If you have not already seen the exhibit of paintings by DarRen Morris at the Unitarian Universalist Fellowship in north Ephraim, I urge you to do so before it closes March 25. Morris is an untrained (“naïve” or “outsider”) artist who was sentenced to life without parole in 1994 when he was 17. Having shown artistic talent as a boy, he turned to painting seriously in prison. Human figures with memorable facial expressions emerge from his work with dignity to capture the viewer’s imagination. Many of the works are accompanied by the artist’s comments, which often show his intent to heal his own wounds and ours. He says, “When I am inside a painting, I am not in prison.”
One of the most moving works in the show is “Hotbox” or “Boy in Closet.” As a child, Morris frequently found himself confined in this closet, empty except for large boxes of clothes and dark except for cracks between and under the sliding doors. The painting shows the naked child from the chest up, his arms already muscled and his expression bereft but resolute. No one believed him when he told them why his brother shut him in there. The brother appears in another piece titled “Evil, AKA Carl.” If ever there was a person less likely than Morris to benefit from being locked in a claustrophobic cell and more in need of medical care, I would be surprised. Yet here are the paintings!
If you want to know more after seeing the show, read the book based on his correspondence with Judith Gwinn Adrian, In Warm Blood, available for sale at the gallery. Adrian met Morris when she joined a prison ministry group. Her father had been incarcerated briefly as a young man for armed robbery, and she wanted to know more about how that experience had affected his later life. Unlike Morris, her father was released early to military service and became a doctor who later studied prison inmates!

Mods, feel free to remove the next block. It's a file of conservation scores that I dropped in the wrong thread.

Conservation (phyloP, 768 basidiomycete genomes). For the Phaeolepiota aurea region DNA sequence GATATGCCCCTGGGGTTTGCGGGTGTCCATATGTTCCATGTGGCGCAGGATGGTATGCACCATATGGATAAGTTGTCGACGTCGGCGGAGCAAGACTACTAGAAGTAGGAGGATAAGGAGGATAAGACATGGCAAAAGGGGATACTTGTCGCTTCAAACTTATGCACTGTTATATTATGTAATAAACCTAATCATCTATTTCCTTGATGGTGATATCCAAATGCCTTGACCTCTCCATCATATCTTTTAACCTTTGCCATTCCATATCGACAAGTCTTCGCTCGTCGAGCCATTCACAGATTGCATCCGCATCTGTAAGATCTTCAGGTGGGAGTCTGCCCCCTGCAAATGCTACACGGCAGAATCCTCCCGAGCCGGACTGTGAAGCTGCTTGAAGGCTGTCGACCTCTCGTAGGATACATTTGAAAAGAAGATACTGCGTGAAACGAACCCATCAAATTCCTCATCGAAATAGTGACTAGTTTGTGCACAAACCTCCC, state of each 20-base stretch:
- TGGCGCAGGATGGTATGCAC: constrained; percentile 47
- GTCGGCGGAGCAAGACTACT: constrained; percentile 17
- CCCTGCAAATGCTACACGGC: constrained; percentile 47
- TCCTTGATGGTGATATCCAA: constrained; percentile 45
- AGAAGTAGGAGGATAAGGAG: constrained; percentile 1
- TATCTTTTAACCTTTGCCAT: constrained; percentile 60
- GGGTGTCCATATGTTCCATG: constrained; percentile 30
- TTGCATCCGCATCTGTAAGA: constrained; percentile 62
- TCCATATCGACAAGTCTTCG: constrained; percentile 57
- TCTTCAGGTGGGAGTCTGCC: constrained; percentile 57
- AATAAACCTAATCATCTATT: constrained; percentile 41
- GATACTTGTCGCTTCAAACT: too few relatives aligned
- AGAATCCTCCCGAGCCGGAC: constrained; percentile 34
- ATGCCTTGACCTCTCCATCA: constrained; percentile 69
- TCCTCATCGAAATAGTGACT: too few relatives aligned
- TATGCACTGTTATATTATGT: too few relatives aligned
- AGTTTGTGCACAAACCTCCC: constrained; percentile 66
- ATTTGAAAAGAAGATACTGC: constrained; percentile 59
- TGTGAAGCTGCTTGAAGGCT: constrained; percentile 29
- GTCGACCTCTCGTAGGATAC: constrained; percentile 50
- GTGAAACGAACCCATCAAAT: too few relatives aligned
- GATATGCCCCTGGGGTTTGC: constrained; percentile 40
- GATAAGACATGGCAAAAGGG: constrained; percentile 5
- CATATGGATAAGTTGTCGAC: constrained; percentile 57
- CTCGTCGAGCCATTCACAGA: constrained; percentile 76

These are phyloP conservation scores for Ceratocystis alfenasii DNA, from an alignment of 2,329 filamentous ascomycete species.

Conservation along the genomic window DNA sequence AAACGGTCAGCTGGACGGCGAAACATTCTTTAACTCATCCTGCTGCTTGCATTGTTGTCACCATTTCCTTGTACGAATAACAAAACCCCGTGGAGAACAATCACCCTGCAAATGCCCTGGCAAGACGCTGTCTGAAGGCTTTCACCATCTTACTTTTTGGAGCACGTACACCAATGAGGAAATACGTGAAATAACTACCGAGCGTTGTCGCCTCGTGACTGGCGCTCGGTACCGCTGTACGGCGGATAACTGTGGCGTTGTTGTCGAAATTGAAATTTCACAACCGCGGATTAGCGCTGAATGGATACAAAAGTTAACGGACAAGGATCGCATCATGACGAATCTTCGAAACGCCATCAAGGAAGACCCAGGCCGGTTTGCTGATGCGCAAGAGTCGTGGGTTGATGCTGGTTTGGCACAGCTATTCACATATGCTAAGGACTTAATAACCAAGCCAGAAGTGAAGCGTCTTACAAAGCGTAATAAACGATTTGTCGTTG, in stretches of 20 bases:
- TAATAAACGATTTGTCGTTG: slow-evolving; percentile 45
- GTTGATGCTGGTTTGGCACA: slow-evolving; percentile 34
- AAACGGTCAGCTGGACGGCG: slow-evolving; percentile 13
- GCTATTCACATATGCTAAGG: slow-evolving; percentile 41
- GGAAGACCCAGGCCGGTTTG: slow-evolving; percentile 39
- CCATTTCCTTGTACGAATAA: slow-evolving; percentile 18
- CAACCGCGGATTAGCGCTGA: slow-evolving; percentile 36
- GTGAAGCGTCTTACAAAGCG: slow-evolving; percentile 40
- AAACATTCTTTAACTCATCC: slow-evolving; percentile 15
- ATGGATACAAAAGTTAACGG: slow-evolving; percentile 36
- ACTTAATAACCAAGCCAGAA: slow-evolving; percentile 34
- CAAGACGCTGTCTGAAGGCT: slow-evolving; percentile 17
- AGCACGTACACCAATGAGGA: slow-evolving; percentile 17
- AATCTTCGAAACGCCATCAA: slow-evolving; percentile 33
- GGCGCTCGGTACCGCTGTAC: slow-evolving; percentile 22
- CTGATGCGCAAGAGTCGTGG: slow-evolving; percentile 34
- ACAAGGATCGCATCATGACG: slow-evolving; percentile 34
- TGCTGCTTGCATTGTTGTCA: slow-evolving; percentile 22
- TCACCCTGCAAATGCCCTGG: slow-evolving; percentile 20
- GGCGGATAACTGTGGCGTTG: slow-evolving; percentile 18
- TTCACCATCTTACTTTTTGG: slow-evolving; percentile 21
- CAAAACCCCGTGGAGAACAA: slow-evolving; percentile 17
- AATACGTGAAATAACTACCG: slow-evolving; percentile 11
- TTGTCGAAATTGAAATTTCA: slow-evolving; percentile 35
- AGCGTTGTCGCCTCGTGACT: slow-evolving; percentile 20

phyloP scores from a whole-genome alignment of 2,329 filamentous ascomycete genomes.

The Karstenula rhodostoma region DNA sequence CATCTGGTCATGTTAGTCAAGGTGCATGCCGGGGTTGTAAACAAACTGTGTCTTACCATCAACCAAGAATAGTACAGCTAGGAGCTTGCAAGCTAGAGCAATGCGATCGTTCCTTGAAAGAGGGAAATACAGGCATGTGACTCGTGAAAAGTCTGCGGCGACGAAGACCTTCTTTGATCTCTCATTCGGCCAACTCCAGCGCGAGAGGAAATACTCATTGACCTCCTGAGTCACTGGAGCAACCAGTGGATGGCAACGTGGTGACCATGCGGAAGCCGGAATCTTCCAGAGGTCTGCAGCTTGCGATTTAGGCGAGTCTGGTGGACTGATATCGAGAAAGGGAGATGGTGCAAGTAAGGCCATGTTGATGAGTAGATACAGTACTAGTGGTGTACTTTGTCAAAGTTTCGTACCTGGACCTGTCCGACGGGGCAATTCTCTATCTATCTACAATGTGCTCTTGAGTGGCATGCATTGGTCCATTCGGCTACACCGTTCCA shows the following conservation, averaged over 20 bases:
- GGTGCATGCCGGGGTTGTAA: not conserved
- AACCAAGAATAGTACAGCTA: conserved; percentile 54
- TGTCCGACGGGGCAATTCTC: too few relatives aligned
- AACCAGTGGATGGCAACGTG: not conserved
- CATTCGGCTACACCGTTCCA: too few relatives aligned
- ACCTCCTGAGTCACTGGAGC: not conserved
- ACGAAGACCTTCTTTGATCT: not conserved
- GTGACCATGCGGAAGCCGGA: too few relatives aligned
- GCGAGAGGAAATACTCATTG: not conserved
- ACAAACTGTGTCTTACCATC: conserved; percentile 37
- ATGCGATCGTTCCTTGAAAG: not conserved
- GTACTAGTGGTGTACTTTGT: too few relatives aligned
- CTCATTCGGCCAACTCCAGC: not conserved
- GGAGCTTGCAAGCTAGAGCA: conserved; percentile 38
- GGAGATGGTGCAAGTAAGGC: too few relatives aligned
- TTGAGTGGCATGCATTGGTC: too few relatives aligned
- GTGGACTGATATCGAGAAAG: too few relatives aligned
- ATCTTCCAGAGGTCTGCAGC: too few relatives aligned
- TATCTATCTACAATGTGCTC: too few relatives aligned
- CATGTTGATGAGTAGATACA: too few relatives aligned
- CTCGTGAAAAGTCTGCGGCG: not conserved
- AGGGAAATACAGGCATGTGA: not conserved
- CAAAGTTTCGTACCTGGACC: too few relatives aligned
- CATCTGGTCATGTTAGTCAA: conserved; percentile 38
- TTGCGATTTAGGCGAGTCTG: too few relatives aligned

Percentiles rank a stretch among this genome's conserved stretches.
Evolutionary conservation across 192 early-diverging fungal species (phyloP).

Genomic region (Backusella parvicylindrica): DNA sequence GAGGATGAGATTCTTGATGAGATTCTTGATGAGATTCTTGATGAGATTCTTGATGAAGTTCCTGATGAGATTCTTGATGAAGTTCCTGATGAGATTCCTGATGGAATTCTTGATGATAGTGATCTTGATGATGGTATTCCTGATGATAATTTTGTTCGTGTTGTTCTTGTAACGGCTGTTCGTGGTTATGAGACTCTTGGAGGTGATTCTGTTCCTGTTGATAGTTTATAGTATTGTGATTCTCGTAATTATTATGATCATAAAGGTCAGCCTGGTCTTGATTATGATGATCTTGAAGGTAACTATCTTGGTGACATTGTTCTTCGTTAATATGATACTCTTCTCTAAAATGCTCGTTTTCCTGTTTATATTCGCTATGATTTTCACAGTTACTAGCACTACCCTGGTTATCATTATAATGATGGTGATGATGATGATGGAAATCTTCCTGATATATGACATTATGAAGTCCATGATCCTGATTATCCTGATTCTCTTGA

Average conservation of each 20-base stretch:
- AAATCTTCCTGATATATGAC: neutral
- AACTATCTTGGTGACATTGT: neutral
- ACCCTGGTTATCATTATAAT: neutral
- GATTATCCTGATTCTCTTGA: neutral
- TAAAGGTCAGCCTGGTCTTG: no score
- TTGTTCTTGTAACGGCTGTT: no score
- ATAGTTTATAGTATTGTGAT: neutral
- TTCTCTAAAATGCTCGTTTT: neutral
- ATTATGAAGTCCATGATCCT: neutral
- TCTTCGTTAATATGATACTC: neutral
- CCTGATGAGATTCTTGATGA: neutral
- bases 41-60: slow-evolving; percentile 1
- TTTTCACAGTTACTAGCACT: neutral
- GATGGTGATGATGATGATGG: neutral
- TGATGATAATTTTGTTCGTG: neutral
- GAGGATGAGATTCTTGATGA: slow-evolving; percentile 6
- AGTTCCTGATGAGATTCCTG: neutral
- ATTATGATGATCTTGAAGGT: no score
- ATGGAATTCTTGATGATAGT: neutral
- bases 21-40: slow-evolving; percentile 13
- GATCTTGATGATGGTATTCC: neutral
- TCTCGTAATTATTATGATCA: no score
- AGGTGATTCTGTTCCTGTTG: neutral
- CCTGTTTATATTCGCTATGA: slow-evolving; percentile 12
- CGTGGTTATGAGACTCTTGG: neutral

The book came about because Morris gave Adrian a painting – a breach of rules that landed him in solitary confinement and prevented her from visiting him for five years! During this time, their letters addressed the painful topics of his childhood abuse, his precarious mental health and the events that put him in prison, along with Adrian’s continuing efforts to understand her father’s life. The letters also dispassionately record the way the prison system moved Morris from place to place, frequently putting him in solitary (or “seg”) and rarely offering help of any kind. The existence of the paintings under these circumstances is at least a bit of a miracle.
Since 2013, Adrian has arranged several exhibits of Morris’s art in Madison, Milwaukee and Eau Claire. She will be at the Fellowship on March 25 to discuss Morris’s art, their friendship and her experience with the prison system in Wisconsin. She will also sign copies of their book.
Fish Creek, Wis.